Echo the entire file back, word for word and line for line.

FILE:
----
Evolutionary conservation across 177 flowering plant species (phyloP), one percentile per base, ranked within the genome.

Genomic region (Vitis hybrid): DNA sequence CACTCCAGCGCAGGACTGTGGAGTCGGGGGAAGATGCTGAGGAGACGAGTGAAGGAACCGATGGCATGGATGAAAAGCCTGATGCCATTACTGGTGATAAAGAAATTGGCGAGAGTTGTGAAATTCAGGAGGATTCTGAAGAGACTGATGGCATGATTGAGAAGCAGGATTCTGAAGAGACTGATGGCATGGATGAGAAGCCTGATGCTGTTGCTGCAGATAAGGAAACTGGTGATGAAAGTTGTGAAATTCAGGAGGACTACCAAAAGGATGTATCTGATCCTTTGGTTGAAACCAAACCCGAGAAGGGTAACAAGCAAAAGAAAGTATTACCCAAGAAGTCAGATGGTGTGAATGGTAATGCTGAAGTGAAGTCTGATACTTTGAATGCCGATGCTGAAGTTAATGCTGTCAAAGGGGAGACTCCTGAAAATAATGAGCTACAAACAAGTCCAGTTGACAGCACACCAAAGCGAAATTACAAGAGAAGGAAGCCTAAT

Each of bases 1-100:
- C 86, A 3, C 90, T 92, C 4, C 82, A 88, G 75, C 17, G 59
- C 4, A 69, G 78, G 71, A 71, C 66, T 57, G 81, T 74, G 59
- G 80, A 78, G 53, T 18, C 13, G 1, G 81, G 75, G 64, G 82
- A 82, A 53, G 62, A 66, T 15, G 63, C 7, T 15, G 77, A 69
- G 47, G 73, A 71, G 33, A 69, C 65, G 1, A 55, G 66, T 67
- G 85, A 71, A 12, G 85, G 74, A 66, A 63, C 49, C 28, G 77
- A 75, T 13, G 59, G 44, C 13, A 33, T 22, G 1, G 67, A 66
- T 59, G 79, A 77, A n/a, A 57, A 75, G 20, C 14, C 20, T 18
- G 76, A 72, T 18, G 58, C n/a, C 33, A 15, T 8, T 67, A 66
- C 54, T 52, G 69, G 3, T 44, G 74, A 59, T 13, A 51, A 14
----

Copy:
Evolutionary conservation across 177 flowering plant species (phyloP), one percentile per base, ranked within the genome.

Genomic region (Vitis hybrid): DNA sequence CACTCCAGCGCAGGACTGTGGAGTCGGGGGAAGATGCTGAGGAGACGAGTGAAGGAACCGATGGCATGGATGAAAAGCCTGATGCCATTACTGGTGATAAAGAAATTGGCGAGAGTTGTGAAATTCAGGAGGATTCTGAAGAGACTGATGGCATGATTGAGAAGCAGGATTCTGAAGAGACTGATGGCATGGATGAGAAGCCTGATGCTGTTGCTGCAGATAAGGAAACTGGTGATGAAAGTTGTGAAATTCAGGAGGACTACCAAAAGGATGTATCTGATCCTTTGGTTGAAACCAAACCCGAGAAGGGTAACAAGCAAAAGAAAGTATTACCCAAGAAGTCAGATGGTGTGAATGGTAATGCTGAAGTGAAGTCTGATACTTTGAATGCCGATGCTGAAGTTAATGCTGTCAAAGGGGAGACTCCTGAAAATAATGAGCTACAAACAAGTCCAGTTGACAGCACACCAAAGCGAAATTACAAGAGAAGGAAGCCTAAT

Each of bases 1-100:
- C 86, A 3, C 90, T 92, C 4, C 82, A 88, G 75, C 17, G 59
- C 4, A 69, G 78, G 71, A 71, C 66, T 57, G 81, T 74, G 59
- G 80, A 78, G 53, T 18, C 13, G 1, G 81, G 75, G 64, G 82
- A 82, A 53, G 62, A 66, T 15, G 63, C 7, T 15, G 77, A 69
- G 47, G 73, A 71, G 33, A 69, C 65, G 1, A 55, G 66, T 67
- G 85, A 71, A 12, G 85, G 74, A 66, A 63, C 49, C 28, G 77
- A 75, T 13, G 59, G 44, C 13, A 33, T 22, G 1, G 67, A 66
- T 59, G 79, A 77, A n/a, A 57, A 75, G 20, C 14, C 20, T 18
- G 76, A 72, T 18, G 58, C n/a, C 33, A 15, T 8, T 67, A 66
- C 54, T 52, G 69, G 3, T 44, G 74, A 59, T 13, A 51, A 14